Written by: Anshul Bhagi
Jan. 13, 2011
It is with great excitement and enthusiasm that I write this blog entry (my first for AITI). I am presently in Nairobi, Kenya (as of Jan. 8th) and I'll be here until Jan. 29th, leading, creating, and teaching a 3-week course called "AITI: Smart Phone Technologies in the Future East African Context".
This course marks a new direction for AITI and for MIT's engagement with Africa and is significant on multiple fronts: The 3-week pilot program aims to establish an IAP-Africa program at MIT, through which the university can send students every year (during the month of January) to Kenya and other African countries with high mobile penetration to teach mobile technologies. In addition, this innovative course introduces Android, a topic that has never before been taught by AITI (or by any institution, for that matter) in Africa, and it anticipates the rapid expansion of the smart-phone market on the African continent.
Android, the leading and fastest growing smart-phone platform in Africa, alleviates the constraints that are intrinsic to feature-phones/J2me/SMS by providing mobile app developers a java-based programming environment that allows for the creation of easy-to-use, interactive, and aesthetically pleasing applications. More importantly, it provides developers the ability to tap into a number of built-in features (magnetic/temperature/proximity sensors, GPS, accelerometer/gyroscope, maps, video camera, audio/video player, speech recognition, etc.) to build more sophisticated, more intelligent, and ultimately more useful applications. And finally, Android's international user-base and rapidly expanding app-store provide Android developers with numerous opportunities to monetize and start businesses around their applications.
It is for these reasons that I am in Nairobi at the moment, pioneering, with the help of Austin Brinson (MIT Class of 2013), a 3-week Android + entrepreneurship course and teaching a group of 20 Masters students at Strathmore University.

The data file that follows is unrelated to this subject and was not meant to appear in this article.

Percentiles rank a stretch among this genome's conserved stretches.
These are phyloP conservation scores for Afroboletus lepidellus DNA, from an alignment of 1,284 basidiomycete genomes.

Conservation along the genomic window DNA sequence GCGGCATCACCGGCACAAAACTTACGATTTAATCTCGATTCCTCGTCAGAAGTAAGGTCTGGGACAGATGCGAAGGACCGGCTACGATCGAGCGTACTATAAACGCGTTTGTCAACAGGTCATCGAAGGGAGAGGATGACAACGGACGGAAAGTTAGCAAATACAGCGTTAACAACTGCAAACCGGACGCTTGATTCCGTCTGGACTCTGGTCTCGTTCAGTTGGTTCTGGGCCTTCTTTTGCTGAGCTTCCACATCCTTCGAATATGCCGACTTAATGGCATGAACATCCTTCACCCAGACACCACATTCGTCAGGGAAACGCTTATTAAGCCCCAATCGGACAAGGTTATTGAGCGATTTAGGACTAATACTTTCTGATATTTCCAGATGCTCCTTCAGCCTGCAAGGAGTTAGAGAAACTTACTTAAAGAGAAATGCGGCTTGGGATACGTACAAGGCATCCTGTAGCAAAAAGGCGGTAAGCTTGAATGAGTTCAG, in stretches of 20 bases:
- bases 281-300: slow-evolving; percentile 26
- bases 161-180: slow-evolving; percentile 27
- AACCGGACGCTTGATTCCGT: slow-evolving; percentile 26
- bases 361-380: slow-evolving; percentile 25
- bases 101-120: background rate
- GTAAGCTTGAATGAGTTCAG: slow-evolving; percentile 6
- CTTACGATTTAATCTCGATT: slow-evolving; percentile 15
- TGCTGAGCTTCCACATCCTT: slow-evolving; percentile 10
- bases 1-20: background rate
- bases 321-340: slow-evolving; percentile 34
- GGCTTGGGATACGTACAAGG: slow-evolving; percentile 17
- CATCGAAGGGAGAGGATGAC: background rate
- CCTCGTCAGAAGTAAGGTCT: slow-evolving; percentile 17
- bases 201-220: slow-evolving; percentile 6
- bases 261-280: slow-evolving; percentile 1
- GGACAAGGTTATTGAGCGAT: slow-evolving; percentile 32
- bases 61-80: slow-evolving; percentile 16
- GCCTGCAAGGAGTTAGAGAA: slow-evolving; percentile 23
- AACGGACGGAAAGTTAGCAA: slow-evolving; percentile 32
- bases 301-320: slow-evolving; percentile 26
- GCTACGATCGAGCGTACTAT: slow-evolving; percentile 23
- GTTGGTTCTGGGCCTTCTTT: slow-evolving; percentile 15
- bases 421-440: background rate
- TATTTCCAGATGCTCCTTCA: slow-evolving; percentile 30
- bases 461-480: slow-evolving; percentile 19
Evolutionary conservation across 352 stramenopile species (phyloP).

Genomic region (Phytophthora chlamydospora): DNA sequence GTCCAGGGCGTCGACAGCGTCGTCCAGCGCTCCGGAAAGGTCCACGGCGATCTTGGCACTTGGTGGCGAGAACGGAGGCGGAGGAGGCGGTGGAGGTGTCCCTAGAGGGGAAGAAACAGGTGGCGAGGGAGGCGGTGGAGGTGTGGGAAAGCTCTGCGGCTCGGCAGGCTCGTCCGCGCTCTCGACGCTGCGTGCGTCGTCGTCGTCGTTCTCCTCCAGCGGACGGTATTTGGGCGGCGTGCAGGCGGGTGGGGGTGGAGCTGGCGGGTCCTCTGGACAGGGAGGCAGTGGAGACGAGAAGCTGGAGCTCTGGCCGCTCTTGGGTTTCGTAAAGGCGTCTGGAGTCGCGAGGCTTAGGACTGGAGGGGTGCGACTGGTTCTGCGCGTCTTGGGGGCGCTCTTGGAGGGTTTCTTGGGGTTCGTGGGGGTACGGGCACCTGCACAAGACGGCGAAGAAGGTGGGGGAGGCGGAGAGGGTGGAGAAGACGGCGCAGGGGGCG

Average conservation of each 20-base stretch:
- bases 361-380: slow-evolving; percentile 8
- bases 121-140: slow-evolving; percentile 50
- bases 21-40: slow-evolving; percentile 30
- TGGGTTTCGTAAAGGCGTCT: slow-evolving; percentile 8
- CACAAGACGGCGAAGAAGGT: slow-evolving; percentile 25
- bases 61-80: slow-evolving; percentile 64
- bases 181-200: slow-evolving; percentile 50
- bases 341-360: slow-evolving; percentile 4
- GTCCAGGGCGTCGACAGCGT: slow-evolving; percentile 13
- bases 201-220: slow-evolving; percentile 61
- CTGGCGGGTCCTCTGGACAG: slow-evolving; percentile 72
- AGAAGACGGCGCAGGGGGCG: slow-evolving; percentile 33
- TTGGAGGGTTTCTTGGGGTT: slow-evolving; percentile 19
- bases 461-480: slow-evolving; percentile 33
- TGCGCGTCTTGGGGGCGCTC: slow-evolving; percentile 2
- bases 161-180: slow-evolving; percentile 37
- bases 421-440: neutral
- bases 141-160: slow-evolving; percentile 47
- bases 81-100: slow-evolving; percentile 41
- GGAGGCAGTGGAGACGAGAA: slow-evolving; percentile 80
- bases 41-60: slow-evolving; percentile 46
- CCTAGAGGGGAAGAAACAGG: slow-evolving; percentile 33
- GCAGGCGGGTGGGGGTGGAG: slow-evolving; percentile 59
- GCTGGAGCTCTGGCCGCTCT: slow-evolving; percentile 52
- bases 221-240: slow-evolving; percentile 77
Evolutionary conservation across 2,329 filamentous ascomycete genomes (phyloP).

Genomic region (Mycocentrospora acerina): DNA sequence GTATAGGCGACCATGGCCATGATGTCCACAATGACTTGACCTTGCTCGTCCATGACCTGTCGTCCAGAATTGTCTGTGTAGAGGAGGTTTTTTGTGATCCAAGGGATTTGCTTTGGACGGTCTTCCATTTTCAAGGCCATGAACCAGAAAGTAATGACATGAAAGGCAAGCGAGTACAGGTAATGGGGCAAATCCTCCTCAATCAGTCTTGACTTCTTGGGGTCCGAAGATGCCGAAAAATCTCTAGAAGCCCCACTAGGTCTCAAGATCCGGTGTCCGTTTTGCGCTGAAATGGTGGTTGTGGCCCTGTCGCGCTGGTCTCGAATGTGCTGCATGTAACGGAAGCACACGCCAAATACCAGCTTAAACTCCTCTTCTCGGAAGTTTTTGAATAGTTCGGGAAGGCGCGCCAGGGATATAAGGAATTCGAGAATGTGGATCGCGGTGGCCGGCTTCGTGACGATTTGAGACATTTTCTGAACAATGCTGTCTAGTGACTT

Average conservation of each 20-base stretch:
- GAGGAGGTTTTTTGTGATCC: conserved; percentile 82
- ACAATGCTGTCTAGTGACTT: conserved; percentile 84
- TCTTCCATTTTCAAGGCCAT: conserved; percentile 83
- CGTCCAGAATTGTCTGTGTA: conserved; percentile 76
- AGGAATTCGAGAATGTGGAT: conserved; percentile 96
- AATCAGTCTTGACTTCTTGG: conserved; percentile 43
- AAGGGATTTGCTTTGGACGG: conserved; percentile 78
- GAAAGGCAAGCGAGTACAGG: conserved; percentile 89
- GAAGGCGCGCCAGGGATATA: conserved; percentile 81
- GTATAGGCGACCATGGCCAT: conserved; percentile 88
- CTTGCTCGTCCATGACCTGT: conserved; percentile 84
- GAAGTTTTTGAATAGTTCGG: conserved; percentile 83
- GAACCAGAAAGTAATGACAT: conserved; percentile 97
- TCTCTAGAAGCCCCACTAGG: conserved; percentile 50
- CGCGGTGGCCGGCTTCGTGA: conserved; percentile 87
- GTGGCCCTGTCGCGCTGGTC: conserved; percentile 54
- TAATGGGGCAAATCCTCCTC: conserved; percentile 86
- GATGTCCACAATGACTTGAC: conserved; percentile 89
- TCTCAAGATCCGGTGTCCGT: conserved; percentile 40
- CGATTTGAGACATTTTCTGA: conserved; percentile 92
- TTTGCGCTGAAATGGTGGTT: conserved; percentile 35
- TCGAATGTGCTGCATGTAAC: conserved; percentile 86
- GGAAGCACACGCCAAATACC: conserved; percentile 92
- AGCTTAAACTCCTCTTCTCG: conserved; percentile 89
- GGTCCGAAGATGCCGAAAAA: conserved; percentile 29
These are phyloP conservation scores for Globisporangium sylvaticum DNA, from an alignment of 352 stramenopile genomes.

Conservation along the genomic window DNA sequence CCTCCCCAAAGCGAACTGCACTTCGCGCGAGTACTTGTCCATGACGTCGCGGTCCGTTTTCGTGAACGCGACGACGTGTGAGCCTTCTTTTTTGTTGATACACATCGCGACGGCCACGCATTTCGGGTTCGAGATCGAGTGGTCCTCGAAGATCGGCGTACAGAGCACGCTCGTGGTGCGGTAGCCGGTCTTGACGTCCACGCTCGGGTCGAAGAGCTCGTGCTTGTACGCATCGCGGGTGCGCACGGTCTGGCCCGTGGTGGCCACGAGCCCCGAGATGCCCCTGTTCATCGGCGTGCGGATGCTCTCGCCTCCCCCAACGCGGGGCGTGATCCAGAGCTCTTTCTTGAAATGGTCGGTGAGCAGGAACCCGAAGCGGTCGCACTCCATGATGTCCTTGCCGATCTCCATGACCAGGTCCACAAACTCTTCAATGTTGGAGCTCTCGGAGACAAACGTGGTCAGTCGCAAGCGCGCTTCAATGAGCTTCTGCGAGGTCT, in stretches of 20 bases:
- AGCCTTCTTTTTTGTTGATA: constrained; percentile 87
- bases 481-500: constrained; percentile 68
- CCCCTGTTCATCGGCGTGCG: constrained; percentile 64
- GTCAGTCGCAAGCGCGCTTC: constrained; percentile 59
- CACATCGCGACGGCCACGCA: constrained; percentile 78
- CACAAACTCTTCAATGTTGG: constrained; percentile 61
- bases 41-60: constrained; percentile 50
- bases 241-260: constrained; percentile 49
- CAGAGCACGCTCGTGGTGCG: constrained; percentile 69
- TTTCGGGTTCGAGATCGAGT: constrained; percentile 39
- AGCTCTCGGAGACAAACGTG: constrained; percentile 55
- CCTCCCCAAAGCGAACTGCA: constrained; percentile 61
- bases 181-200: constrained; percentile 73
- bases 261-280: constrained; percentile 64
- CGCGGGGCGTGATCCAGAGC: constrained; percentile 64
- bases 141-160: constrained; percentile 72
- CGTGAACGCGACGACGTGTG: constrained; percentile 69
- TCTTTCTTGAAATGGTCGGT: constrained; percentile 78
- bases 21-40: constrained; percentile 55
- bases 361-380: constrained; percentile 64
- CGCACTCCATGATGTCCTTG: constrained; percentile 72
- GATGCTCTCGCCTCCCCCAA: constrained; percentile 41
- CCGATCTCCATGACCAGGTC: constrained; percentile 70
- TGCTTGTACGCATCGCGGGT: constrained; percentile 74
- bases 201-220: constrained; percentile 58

Between now and Jan. 29, Austin and I will be teaching Android through a series of hands-on labs and projects; organizing idea brainstorming sessions, elevator pitches, and business-plan writing exercises; inviting guest speakers from Google (one of the sponsors for AITI and for this course), iHub (a mobile innovation center in Nairobi), and other start-ups; and working with the students to develop and deploy (by the end of the three weeks) contextually relevant Android applications in the fields of Health, Education, Employment, Productivity, Search/Information, Banking/Finance, and Entertainment.
As the first week comes to an end, the course is well under way. Students are picking up Android quickly (since they have very strong Java backgrounds from AITI's courses in Summer 2010), and have already come up with very creative and impactful ideas for their final Android application projects.
Since this post has already gotten too long, and since there's still too much to say about our experiences with the course over the past few days, I will let Austin cover the details in a separate blog post. Over the coming days, he and I will continue to post our experiences on this blog, so feel free to follow us as we go through the vicissitudes of this first-time and full-of-learning IAP-Africa mobile technologies pilot program.
Thanks, and stay tuned!